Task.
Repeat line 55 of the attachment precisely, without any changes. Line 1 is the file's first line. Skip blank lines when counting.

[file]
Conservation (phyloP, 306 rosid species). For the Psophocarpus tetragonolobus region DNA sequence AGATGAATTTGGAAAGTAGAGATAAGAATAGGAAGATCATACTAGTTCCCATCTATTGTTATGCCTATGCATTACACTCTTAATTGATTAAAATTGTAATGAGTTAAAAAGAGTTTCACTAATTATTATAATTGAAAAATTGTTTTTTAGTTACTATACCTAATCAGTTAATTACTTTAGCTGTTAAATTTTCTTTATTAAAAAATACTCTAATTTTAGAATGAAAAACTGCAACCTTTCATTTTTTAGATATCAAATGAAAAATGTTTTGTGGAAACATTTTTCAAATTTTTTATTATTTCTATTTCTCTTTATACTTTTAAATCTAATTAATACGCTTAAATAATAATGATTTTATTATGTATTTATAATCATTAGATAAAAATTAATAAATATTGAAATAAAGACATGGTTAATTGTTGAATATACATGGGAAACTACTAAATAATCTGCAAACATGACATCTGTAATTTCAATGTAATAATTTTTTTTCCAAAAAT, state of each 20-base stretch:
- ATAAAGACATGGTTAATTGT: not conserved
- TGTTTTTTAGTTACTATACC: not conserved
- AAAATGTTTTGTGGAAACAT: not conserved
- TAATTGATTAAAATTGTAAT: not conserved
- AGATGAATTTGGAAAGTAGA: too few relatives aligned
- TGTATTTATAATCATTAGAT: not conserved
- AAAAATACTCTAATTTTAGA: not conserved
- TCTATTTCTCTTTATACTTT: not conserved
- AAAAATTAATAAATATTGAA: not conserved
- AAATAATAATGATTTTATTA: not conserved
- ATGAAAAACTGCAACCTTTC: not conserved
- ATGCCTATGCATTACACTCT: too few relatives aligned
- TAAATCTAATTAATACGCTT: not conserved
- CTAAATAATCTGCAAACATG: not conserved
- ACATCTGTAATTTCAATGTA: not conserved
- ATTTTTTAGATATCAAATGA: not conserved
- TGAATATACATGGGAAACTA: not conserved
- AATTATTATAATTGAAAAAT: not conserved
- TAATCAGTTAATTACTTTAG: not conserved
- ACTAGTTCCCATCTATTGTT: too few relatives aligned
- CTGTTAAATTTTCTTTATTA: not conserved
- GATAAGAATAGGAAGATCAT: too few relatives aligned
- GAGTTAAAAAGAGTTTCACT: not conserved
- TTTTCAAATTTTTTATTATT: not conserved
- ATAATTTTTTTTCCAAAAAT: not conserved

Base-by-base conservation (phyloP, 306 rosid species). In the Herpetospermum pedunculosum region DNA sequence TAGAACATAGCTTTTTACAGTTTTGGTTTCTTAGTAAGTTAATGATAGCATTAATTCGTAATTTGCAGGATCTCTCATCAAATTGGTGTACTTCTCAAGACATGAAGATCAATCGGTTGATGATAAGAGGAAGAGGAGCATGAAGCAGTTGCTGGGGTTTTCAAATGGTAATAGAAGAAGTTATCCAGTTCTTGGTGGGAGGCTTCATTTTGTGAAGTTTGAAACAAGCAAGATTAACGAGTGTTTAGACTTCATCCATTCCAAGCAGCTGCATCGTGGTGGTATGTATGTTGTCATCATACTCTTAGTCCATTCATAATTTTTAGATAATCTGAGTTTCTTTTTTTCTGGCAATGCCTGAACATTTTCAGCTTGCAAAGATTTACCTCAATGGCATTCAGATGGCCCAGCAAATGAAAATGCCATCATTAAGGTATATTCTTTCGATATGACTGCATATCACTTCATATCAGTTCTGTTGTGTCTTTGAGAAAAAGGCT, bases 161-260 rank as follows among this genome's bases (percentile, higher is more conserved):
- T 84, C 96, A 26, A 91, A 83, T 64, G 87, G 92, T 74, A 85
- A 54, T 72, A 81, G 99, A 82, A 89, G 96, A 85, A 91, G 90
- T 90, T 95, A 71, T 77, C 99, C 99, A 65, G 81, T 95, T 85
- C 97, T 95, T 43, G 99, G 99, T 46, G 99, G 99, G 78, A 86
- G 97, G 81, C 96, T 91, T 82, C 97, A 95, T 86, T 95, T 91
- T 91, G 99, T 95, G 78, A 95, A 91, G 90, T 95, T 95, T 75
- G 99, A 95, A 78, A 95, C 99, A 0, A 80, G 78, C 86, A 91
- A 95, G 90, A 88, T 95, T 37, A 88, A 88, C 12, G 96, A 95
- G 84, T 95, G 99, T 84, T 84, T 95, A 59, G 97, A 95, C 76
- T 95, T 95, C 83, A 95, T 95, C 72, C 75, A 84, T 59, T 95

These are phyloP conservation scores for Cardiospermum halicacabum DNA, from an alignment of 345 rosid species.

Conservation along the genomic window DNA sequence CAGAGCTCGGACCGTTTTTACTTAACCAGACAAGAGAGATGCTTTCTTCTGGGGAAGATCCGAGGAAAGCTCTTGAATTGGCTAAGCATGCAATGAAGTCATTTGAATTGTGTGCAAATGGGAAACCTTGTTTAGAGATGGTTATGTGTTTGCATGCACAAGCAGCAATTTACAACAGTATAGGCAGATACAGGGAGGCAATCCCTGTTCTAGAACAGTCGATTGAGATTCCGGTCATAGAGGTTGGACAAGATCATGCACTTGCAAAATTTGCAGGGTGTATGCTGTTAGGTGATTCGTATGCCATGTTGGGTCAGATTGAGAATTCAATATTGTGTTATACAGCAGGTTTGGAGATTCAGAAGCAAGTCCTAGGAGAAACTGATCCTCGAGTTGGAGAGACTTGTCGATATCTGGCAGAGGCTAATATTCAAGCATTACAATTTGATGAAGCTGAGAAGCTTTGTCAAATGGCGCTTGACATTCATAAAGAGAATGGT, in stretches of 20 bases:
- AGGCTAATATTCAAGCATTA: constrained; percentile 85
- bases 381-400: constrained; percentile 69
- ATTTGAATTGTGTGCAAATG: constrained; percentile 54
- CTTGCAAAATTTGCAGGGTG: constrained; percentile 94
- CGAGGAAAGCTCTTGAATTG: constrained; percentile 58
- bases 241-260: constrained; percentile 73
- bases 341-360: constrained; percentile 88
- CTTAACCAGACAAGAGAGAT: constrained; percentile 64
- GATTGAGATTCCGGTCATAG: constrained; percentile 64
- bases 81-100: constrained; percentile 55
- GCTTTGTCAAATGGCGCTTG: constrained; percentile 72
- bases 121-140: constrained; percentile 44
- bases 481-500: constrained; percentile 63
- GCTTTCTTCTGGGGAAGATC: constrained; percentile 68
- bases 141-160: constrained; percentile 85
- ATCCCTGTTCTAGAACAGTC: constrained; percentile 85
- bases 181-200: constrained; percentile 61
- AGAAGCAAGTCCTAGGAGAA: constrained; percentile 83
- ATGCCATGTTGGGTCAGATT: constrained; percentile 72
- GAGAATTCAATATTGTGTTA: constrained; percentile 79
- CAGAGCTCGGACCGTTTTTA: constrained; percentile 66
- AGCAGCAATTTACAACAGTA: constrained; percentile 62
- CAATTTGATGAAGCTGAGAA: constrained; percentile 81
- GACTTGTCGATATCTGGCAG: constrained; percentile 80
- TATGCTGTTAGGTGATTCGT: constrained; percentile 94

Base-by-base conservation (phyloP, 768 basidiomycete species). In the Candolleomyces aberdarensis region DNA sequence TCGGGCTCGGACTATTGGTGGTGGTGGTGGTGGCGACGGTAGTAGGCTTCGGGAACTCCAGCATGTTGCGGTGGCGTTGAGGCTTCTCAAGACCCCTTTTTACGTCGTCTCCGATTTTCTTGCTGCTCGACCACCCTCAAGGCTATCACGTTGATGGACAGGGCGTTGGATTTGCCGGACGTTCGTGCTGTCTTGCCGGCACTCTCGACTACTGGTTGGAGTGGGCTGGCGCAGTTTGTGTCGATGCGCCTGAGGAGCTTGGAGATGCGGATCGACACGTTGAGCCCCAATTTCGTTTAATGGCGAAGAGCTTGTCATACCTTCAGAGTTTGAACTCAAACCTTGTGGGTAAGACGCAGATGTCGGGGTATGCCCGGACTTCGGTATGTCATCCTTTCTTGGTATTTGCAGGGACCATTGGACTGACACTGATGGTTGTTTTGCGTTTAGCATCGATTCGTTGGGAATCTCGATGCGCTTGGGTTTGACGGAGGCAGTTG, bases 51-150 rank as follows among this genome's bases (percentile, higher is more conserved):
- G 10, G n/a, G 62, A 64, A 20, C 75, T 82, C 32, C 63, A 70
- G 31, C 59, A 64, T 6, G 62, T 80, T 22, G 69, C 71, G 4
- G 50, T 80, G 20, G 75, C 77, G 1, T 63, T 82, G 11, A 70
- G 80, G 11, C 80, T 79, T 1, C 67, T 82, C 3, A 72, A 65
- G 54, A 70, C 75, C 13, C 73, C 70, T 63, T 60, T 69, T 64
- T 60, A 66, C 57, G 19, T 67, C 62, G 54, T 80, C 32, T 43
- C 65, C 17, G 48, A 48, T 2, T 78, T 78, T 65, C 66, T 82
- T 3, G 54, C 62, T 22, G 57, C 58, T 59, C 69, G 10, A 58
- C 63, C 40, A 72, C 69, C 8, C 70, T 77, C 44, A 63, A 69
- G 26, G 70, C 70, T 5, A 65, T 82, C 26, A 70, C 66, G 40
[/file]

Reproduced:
- ATCCCTGTTCTAGAACAGTC: constrained; percentile 85